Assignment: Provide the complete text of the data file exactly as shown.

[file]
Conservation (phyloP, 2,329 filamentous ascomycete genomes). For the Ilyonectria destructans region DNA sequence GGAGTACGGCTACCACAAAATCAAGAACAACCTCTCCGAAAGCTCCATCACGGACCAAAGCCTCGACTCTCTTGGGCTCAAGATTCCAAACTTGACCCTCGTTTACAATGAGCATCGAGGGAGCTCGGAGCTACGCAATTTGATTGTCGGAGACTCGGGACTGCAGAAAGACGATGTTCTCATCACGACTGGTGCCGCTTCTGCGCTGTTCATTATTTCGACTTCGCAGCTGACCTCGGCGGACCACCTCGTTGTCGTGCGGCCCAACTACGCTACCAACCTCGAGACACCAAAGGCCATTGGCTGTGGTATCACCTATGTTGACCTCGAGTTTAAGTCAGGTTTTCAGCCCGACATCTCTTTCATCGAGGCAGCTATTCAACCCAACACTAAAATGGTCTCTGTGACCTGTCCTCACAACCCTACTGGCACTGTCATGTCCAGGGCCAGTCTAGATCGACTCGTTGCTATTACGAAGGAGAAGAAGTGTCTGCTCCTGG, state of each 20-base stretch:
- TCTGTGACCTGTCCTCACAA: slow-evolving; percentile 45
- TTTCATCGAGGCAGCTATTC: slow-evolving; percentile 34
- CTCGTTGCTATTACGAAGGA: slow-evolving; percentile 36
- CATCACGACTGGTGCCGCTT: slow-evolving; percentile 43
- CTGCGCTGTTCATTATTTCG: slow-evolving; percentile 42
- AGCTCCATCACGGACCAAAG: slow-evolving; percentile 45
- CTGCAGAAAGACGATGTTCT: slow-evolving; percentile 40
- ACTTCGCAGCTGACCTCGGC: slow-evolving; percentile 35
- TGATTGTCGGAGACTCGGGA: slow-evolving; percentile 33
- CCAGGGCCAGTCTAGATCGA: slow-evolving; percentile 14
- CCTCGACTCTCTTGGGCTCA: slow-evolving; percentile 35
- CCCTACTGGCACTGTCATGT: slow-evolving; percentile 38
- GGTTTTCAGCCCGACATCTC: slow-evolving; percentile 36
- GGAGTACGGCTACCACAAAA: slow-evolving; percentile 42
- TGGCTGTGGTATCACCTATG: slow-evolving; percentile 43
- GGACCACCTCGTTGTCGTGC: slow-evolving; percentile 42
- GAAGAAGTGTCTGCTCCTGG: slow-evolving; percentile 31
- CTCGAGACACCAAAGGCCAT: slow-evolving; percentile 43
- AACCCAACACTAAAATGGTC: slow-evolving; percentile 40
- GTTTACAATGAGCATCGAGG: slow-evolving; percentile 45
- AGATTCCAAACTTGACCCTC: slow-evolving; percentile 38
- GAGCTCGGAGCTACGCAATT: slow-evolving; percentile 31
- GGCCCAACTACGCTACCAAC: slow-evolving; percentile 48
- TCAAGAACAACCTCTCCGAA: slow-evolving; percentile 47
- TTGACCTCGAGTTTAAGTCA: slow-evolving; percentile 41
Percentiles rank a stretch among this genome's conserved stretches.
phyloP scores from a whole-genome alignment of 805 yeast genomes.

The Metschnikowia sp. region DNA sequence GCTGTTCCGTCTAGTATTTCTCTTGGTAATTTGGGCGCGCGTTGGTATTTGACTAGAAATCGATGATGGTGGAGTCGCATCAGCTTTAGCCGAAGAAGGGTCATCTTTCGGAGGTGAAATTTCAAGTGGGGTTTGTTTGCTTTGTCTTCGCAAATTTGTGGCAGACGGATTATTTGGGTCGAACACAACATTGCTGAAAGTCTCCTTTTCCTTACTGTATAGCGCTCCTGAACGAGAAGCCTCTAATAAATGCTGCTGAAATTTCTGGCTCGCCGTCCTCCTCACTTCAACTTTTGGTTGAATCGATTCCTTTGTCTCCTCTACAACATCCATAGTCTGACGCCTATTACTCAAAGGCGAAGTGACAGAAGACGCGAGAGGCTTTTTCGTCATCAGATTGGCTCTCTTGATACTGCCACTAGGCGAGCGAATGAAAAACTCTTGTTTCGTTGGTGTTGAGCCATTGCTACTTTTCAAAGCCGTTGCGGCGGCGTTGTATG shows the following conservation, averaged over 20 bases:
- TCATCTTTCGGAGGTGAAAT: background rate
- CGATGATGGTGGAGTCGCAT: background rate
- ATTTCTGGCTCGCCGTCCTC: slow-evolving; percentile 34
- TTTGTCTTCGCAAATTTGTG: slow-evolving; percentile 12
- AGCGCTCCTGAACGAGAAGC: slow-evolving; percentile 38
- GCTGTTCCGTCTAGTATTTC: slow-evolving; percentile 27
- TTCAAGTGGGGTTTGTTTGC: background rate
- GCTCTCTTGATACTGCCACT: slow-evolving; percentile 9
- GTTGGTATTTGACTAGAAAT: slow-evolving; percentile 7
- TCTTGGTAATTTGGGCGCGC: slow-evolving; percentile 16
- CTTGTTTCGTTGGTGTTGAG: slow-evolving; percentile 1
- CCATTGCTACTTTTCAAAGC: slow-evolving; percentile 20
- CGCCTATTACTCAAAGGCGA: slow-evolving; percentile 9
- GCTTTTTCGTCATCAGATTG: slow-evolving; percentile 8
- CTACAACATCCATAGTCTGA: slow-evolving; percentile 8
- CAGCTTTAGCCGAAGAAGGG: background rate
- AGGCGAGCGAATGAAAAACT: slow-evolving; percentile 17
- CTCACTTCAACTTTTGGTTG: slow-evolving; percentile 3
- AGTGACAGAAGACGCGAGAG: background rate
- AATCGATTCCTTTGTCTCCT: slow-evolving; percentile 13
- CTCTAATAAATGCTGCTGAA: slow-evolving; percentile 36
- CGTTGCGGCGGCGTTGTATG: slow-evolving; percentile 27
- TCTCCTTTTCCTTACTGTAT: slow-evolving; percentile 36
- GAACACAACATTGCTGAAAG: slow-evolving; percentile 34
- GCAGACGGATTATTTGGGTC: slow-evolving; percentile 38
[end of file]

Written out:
Conservation (phyloP, 2,329 filamentous ascomycete genomes). For the Ilyonectria destructans region DNA sequence GGAGTACGGCTACCACAAAATCAAGAACAACCTCTCCGAAAGCTCCATCACGGACCAAAGCCTCGACTCTCTTGGGCTCAAGATTCCAAACTTGACCCTCGTTTACAATGAGCATCGAGGGAGCTCGGAGCTACGCAATTTGATTGTCGGAGACTCGGGACTGCAGAAAGACGATGTTCTCATCACGACTGGTGCCGCTTCTGCGCTGTTCATTATTTCGACTTCGCAGCTGACCTCGGCGGACCACCTCGTTGTCGTGCGGCCCAACTACGCTACCAACCTCGAGACACCAAAGGCCATTGGCTGTGGTATCACCTATGTTGACCTCGAGTTTAAGTCAGGTTTTCAGCCCGACATCTCTTTCATCGAGGCAGCTATTCAACCCAACACTAAAATGGTCTCTGTGACCTGTCCTCACAACCCTACTGGCACTGTCATGTCCAGGGCCAGTCTAGATCGACTCGTTGCTATTACGAAGGAGAAGAAGTGTCTGCTCCTGG, state of each 20-base stretch:
- TCTGTGACCTGTCCTCACAA: slow-evolving; percentile 45
- TTTCATCGAGGCAGCTATTC: slow-evolving; percentile 34
- CTCGTTGCTATTACGAAGGA: slow-evolving; percentile 36
- CATCACGACTGGTGCCGCTT: slow-evolving; percentile 43
- CTGCGCTGTTCATTATTTCG: slow-evolving; percentile 42
- AGCTCCATCACGGACCAAAG: slow-evolving; percentile 45
- CTGCAGAAAGACGATGTTCT: slow-evolving; percentile 40
- ACTTCGCAGCTGACCTCGGC: slow-evolving; percentile 35
- TGATTGTCGGAGACTCGGGA: slow-evolving; percentile 33
- CCAGGGCCAGTCTAGATCGA: slow-evolving; percentile 14
- CCTCGACTCTCTTGGGCTCA: slow-evolving; percentile 35
- CCCTACTGGCACTGTCATGT: slow-evolving; percentile 38
- GGTTTTCAGCCCGACATCTC: slow-evolving; percentile 36
- GGAGTACGGCTACCACAAAA: slow-evolving; percentile 42
- TGGCTGTGGTATCACCTATG: slow-evolving; percentile 43
- GGACCACCTCGTTGTCGTGC: slow-evolving; percentile 42
- GAAGAAGTGTCTGCTCCTGG: slow-evolving; percentile 31
- CTCGAGACACCAAAGGCCAT: slow-evolving; percentile 43
- AACCCAACACTAAAATGGTC: slow-evolving; percentile 40
- GTTTACAATGAGCATCGAGG: slow-evolving; percentile 45
- AGATTCCAAACTTGACCCTC: slow-evolving; percentile 38
- GAGCTCGGAGCTACGCAATT: slow-evolving; percentile 31
- GGCCCAACTACGCTACCAAC: slow-evolving; percentile 48
- TCAAGAACAACCTCTCCGAA: slow-evolving; percentile 47
- TTGACCTCGAGTTTAAGTCA: slow-evolving; percentile 41
Percentiles rank a stretch among this genome's conserved stretches.
phyloP scores from a whole-genome alignment of 805 yeast genomes.

The Metschnikowia sp. region DNA sequence GCTGTTCCGTCTAGTATTTCTCTTGGTAATTTGGGCGCGCGTTGGTATTTGACTAGAAATCGATGATGGTGGAGTCGCATCAGCTTTAGCCGAAGAAGGGTCATCTTTCGGAGGTGAAATTTCAAGTGGGGTTTGTTTGCTTTGTCTTCGCAAATTTGTGGCAGACGGATTATTTGGGTCGAACACAACATTGCTGAAAGTCTCCTTTTCCTTACTGTATAGCGCTCCTGAACGAGAAGCCTCTAATAAATGCTGCTGAAATTTCTGGCTCGCCGTCCTCCTCACTTCAACTTTTGGTTGAATCGATTCCTTTGTCTCCTCTACAACATCCATAGTCTGACGCCTATTACTCAAAGGCGAAGTGACAGAAGACGCGAGAGGCTTTTTCGTCATCAGATTGGCTCTCTTGATACTGCCACTAGGCGAGCGAATGAAAAACTCTTGTTTCGTTGGTGTTGAGCCATTGCTACTTTTCAAAGCCGTTGCGGCGGCGTTGTATG shows the following conservation, averaged over 20 bases:
- TCATCTTTCGGAGGTGAAAT: background rate
- CGATGATGGTGGAGTCGCAT: background rate
- ATTTCTGGCTCGCCGTCCTC: slow-evolving; percentile 34
- TTTGTCTTCGCAAATTTGTG: slow-evolving; percentile 12
- AGCGCTCCTGAACGAGAAGC: slow-evolving; percentile 38
- GCTGTTCCGTCTAGTATTTC: slow-evolving; percentile 27
- TTCAAGTGGGGTTTGTTTGC: background rate
- GCTCTCTTGATACTGCCACT: slow-evolving; percentile 9
- GTTGGTATTTGACTAGAAAT: slow-evolving; percentile 7
- TCTTGGTAATTTGGGCGCGC: slow-evolving; percentile 16
- CTTGTTTCGTTGGTGTTGAG: slow-evolving; percentile 1
- CCATTGCTACTTTTCAAAGC: slow-evolving; percentile 20
- CGCCTATTACTCAAAGGCGA: slow-evolving; percentile 9
- GCTTTTTCGTCATCAGATTG: slow-evolving; percentile 8
- CTACAACATCCATAGTCTGA: slow-evolving; percentile 8
- CAGCTTTAGCCGAAGAAGGG: background rate
- AGGCGAGCGAATGAAAAACT: slow-evolving; percentile 17
- CTCACTTCAACTTTTGGTTG: slow-evolving; percentile 3
- AGTGACAGAAGACGCGAGAG: background rate
- AATCGATTCCTTTGTCTCCT: slow-evolving; percentile 13
- CTCTAATAAATGCTGCTGAA: slow-evolving; percentile 36
- CGTTGCGGCGGCGTTGTATG: slow-evolving; percentile 27
- TCTCCTTTTCCTTACTGTAT: slow-evolving; percentile 36
- GAACACAACATTGCTGAAAG: slow-evolving; percentile 34
- GCAGACGGATTATTTGGGTC: slow-evolving; percentile 38